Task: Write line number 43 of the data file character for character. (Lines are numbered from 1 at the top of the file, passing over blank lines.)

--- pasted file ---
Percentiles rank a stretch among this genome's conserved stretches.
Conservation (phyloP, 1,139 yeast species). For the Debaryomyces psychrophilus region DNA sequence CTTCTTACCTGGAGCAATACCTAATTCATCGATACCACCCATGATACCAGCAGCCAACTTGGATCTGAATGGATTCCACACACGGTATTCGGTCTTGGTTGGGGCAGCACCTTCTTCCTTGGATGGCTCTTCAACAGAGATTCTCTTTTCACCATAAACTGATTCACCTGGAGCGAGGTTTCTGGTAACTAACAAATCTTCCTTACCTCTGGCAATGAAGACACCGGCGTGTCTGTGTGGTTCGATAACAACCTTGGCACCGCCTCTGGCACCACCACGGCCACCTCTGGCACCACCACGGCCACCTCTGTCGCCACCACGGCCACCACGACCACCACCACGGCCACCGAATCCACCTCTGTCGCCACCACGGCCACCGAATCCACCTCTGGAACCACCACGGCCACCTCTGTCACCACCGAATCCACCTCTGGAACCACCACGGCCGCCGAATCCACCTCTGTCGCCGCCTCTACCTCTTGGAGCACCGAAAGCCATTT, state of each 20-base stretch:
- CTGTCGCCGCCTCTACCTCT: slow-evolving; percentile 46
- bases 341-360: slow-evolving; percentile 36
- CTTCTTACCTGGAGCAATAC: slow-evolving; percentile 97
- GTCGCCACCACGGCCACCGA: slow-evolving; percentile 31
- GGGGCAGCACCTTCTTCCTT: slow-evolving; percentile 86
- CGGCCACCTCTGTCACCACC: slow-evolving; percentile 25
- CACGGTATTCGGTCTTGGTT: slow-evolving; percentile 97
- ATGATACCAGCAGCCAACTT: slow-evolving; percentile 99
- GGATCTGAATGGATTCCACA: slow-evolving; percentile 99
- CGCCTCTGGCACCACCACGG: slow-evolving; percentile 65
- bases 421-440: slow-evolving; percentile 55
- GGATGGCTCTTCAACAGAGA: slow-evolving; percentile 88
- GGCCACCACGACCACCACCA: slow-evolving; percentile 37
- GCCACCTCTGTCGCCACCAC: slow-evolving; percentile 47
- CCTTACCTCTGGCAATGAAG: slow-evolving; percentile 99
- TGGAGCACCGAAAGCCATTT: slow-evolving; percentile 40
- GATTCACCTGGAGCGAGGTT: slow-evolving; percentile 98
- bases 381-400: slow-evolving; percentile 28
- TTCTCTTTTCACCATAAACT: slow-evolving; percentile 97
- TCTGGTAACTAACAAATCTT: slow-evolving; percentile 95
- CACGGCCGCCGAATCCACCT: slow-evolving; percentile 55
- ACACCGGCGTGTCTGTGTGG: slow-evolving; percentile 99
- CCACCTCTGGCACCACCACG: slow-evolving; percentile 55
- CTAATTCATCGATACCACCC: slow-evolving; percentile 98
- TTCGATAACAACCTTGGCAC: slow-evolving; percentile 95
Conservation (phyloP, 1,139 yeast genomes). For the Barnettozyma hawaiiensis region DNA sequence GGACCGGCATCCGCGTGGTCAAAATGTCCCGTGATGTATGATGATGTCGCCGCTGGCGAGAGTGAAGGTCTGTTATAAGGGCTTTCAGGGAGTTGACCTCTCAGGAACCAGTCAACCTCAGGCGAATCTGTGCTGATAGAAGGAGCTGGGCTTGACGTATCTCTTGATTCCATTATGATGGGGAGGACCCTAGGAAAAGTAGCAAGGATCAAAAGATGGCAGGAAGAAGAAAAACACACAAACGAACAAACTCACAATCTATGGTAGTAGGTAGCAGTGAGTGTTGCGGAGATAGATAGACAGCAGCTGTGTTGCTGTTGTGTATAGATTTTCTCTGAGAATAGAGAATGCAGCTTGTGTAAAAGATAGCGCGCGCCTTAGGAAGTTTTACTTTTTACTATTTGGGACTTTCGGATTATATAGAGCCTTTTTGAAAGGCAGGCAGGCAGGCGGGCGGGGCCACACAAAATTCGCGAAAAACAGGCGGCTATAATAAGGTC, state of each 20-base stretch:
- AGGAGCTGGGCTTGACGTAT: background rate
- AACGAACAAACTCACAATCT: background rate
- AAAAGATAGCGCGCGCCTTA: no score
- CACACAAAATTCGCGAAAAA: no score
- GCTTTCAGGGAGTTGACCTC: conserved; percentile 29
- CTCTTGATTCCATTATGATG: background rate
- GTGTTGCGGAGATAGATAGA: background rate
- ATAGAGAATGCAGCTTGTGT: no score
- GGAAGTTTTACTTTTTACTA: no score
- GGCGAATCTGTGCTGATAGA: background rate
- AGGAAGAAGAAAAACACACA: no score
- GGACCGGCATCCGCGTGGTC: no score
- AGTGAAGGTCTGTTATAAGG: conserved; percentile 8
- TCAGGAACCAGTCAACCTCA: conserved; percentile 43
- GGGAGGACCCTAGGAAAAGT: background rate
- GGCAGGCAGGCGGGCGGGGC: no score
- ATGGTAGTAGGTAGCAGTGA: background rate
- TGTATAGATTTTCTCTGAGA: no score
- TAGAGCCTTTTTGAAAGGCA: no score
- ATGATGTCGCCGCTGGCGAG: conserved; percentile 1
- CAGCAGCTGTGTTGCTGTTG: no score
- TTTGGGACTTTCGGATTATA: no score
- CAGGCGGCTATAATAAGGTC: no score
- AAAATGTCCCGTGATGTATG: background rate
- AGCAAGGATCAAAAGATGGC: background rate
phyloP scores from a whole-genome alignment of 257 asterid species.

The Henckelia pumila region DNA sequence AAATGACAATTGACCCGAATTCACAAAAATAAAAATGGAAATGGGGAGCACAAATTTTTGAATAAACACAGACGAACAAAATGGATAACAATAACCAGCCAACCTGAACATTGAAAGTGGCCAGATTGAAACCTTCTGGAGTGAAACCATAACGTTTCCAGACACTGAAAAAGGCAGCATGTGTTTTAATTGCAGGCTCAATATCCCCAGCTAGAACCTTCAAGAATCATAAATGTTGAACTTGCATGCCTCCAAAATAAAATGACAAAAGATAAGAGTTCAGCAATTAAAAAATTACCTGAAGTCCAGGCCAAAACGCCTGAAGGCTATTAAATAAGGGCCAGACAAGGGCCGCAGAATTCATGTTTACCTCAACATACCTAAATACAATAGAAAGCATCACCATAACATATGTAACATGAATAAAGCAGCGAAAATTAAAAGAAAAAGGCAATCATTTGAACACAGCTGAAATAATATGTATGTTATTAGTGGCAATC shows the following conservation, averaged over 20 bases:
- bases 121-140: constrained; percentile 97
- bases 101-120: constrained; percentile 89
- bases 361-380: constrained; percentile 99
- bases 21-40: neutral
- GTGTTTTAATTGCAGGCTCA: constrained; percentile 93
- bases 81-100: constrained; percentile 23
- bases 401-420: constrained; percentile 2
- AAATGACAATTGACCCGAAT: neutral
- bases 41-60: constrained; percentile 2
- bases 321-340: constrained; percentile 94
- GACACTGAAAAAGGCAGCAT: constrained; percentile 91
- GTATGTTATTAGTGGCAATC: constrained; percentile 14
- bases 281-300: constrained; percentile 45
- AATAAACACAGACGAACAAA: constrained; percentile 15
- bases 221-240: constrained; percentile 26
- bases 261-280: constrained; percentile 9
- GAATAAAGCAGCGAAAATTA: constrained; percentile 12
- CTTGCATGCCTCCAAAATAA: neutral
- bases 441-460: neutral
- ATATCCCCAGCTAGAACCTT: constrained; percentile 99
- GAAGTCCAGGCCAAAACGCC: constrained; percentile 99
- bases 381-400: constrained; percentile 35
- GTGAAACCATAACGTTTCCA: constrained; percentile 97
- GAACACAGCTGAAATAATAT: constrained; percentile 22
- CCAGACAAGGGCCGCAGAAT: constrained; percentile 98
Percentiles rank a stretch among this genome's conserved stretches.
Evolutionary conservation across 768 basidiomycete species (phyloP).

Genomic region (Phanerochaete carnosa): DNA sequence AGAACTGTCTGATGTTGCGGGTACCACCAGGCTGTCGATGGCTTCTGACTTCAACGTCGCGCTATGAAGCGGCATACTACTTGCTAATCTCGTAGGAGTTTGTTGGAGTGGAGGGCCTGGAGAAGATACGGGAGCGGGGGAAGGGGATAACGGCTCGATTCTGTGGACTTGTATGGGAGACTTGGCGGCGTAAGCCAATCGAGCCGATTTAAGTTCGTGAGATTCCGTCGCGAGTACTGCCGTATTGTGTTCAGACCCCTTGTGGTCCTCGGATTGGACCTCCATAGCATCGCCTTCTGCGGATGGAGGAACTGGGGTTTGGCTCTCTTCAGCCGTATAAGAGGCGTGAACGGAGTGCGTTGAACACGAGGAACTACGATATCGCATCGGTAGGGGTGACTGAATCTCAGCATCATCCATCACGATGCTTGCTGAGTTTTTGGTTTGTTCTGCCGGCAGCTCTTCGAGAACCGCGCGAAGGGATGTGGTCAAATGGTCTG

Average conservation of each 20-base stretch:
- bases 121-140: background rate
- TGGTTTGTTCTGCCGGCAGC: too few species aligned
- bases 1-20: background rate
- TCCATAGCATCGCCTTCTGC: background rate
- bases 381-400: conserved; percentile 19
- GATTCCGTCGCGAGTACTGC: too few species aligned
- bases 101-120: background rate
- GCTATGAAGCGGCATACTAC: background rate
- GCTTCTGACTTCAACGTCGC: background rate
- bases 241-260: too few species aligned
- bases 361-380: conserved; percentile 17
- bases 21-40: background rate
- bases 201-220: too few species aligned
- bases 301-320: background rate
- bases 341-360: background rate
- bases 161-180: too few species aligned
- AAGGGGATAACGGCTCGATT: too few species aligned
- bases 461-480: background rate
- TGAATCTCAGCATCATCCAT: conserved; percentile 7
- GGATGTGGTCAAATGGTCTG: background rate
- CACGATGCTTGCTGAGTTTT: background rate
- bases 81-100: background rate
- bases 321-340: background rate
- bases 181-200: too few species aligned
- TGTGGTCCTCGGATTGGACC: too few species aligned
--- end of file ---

- GGGAGGACCCTAGGAAAAGT: background rate